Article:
delivered to the area of choroidal hyperperfusion as observed in ICGA instead of the
      angiographic leakage sites shown in FA. Only the area of choroidal vascular abnormality that
      was supposed to cause the serous detachment involving the macula was considered to be
      treated. To avoid overtreatment on the choroidal vasculature in causing choroidal ischemia,
      the laser spot size was set at a maximum of 4,500 µm. This restriction in laser spot size is
      adequate, from our previous report, to reverse the serous macular detachment by reducing the
      choroidal extravascular leakage and sub-RPE hydrostatic pressure at the macular area. In
      patients with bilateral CSC, only one eye was recruited for the study, and the eye with
      thicker central retinal thickness on OCT was chosen. After treatment, patients were given
      protective spectacles and instructed to avoid strong light for 3 days.

      Modified Photodynamic Therapy with Half fluence:

      The Half fluence PDT protocol for CSC was performed using half the normal duration of
      verteporfin laser time (Visudyne, Novartis AG, Bülach, Switzerland) All patients received a
      bolus infusion of 6 mg/m2 body surface area over 1 minute. Patients were assigned to
      treatment protocols, using a fluence of 25 J/cm2. In the 25-J/cm2 group, patients received an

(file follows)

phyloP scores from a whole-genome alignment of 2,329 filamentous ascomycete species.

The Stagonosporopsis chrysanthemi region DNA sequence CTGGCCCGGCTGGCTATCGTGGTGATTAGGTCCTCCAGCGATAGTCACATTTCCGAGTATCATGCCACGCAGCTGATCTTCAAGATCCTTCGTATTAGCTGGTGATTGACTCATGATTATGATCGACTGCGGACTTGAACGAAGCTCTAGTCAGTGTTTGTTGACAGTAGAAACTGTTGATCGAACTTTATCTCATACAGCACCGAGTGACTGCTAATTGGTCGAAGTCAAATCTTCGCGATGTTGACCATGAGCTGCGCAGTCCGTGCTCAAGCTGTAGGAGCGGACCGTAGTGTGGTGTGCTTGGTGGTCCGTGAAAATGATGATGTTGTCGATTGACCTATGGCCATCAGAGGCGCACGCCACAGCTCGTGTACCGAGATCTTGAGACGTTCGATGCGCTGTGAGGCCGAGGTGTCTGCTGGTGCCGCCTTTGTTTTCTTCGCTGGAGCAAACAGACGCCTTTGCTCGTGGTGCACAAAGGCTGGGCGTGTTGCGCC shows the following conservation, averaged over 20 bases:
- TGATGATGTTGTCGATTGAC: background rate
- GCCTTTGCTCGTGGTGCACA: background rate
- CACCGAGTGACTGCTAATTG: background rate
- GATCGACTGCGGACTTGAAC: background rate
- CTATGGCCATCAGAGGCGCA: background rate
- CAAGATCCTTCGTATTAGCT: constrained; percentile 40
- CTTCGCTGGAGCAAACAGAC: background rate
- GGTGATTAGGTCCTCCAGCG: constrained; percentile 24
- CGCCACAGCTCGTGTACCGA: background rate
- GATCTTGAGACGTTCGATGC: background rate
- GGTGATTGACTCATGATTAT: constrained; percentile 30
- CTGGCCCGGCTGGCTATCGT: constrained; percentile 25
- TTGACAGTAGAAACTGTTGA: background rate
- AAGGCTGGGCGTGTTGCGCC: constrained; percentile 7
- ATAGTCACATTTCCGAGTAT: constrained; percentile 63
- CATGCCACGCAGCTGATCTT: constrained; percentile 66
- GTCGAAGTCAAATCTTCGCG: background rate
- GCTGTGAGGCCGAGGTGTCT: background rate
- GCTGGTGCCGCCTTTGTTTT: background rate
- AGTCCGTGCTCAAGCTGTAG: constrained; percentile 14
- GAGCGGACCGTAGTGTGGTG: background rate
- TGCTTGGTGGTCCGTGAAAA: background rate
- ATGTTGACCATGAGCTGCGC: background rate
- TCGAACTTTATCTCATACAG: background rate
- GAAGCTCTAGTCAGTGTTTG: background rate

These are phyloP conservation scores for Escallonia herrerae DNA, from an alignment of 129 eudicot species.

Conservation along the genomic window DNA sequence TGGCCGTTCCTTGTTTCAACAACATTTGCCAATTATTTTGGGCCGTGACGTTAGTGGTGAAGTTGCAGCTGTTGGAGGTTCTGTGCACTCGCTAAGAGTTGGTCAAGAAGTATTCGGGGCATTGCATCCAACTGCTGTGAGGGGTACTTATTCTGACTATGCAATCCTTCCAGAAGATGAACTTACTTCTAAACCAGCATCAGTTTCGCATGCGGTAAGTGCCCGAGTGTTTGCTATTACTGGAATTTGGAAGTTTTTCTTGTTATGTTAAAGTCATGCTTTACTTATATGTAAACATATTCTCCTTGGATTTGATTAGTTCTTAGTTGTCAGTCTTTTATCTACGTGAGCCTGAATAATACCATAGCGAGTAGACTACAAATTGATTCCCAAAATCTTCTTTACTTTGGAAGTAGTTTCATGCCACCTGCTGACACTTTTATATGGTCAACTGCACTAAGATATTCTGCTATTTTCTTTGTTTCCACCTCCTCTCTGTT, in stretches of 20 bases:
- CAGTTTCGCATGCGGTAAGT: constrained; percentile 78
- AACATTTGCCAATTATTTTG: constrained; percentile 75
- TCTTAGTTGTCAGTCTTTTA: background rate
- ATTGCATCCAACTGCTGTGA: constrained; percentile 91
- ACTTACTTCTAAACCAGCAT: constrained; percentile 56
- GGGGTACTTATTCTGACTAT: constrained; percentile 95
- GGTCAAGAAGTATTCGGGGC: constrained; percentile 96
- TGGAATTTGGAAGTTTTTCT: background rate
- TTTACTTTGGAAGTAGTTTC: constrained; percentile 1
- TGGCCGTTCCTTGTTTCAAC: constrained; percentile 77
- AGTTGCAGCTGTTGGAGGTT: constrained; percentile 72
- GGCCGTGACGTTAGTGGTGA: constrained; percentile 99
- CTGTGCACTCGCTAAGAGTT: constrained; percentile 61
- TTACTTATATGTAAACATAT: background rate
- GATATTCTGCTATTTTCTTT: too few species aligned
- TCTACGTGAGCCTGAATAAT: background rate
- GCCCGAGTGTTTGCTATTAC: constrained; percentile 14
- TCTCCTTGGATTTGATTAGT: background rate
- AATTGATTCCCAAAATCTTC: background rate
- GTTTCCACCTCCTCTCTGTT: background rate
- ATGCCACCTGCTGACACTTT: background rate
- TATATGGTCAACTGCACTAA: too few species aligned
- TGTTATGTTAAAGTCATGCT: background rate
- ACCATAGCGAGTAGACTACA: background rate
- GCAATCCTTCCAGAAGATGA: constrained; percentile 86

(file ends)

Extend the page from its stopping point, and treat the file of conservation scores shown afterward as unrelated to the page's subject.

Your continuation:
irradiance of 600 mW. Depending on the irradiance, the time of photosensitization was 42
      seconds. A total light energy of 25 J/cm2 over 42 seconds was delivered to the area of
      choroidal hyperperfusion as observed in ICGA instead of the angiographic leakage sites shown
      in FA. Only the area of choroidal vascular abnormality that was supposed to cause the serous
      detachment involving the macula was considered to be treated. To avoid overtreatment on the
      choroidal vasculature in causing choroidal ischemia, the laser spot size was set at a maximum
      of 4,500 µm. This restriction in laser spot size is adequate, from our previous report, to
      reverse the serous macular detachment by reducing the choroidal extravascular leakage and
      sub-RPE hydrostatic pressure at the macular area. In patients with bilateral CSC, only one
      eye was recruited for the study, and the eye with thicker central retinal thickness on OCT
      was chosen. After treatment, patients were given protective spectacles and instructed to
      avoid strong light for 3 days.

      Documentation:

      Patients were seen for regular follow-up visits within 1 week before and at day 1, week 1,
      week 4, and month 3 after treatment. A standardized evaluation was performed at each visit
      including best corrected visual acuity according to the guidelines of the Early Treatment
      Diabetic Retinopathy Study (ETDRS), confocal scanning laser fluorescein angiography (FA),